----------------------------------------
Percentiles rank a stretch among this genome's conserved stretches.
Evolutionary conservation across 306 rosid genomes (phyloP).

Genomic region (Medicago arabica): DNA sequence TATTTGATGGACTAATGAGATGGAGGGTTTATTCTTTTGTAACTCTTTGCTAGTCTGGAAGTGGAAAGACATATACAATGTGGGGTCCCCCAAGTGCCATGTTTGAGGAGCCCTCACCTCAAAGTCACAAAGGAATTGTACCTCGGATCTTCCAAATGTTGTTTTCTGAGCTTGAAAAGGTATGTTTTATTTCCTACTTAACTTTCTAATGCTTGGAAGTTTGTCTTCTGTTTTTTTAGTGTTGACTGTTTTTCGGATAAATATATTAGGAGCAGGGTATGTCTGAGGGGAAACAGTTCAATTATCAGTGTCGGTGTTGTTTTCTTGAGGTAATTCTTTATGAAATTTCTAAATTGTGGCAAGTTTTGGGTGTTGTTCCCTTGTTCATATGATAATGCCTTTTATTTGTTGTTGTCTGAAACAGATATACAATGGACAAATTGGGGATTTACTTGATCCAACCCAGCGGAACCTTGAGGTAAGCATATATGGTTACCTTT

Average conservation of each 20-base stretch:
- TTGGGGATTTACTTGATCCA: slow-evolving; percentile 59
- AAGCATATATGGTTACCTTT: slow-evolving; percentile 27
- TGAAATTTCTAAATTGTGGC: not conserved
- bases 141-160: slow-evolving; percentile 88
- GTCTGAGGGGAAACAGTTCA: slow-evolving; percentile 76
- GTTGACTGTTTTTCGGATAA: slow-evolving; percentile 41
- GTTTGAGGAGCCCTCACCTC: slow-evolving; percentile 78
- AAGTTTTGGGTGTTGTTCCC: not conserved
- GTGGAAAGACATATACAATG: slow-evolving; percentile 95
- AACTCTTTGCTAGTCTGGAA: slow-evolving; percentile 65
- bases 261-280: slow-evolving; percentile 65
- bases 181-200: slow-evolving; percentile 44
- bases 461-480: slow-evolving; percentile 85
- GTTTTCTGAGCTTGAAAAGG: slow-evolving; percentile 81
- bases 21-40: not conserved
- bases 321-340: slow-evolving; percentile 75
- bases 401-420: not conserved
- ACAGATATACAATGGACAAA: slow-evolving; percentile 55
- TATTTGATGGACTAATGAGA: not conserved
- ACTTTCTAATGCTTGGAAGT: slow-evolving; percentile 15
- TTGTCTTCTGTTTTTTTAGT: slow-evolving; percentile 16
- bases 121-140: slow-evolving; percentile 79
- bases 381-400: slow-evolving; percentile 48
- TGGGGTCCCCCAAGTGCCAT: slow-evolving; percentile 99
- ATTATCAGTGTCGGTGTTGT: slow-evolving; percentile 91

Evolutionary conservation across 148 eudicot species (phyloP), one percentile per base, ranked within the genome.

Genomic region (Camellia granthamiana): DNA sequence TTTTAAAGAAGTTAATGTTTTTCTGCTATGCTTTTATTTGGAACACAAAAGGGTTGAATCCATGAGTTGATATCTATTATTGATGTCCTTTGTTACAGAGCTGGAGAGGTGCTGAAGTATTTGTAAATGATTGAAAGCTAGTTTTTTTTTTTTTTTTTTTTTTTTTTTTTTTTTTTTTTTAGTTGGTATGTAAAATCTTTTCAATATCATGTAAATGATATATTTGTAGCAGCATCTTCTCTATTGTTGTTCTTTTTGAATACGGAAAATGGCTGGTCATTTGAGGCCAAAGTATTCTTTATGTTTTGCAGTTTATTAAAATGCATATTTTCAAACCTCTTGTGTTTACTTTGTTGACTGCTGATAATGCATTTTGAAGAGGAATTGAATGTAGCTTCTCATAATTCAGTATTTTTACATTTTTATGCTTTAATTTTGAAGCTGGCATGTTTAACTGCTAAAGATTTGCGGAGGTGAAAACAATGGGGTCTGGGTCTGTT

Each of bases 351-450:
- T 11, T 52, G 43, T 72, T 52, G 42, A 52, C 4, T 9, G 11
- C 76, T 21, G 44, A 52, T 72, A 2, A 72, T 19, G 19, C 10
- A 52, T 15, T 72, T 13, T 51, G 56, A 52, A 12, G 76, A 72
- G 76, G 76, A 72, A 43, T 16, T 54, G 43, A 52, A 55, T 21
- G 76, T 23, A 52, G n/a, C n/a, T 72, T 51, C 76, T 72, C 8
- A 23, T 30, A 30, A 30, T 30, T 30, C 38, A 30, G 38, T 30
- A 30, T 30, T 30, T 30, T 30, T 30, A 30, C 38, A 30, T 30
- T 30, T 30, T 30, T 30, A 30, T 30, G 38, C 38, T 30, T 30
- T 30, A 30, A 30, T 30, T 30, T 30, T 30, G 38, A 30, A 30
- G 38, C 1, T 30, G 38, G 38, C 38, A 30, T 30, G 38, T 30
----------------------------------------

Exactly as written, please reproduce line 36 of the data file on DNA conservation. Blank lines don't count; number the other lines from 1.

- G 76, G 76, A 72, A 43, T 16, T 54, G 43, A 52, A 55, T 21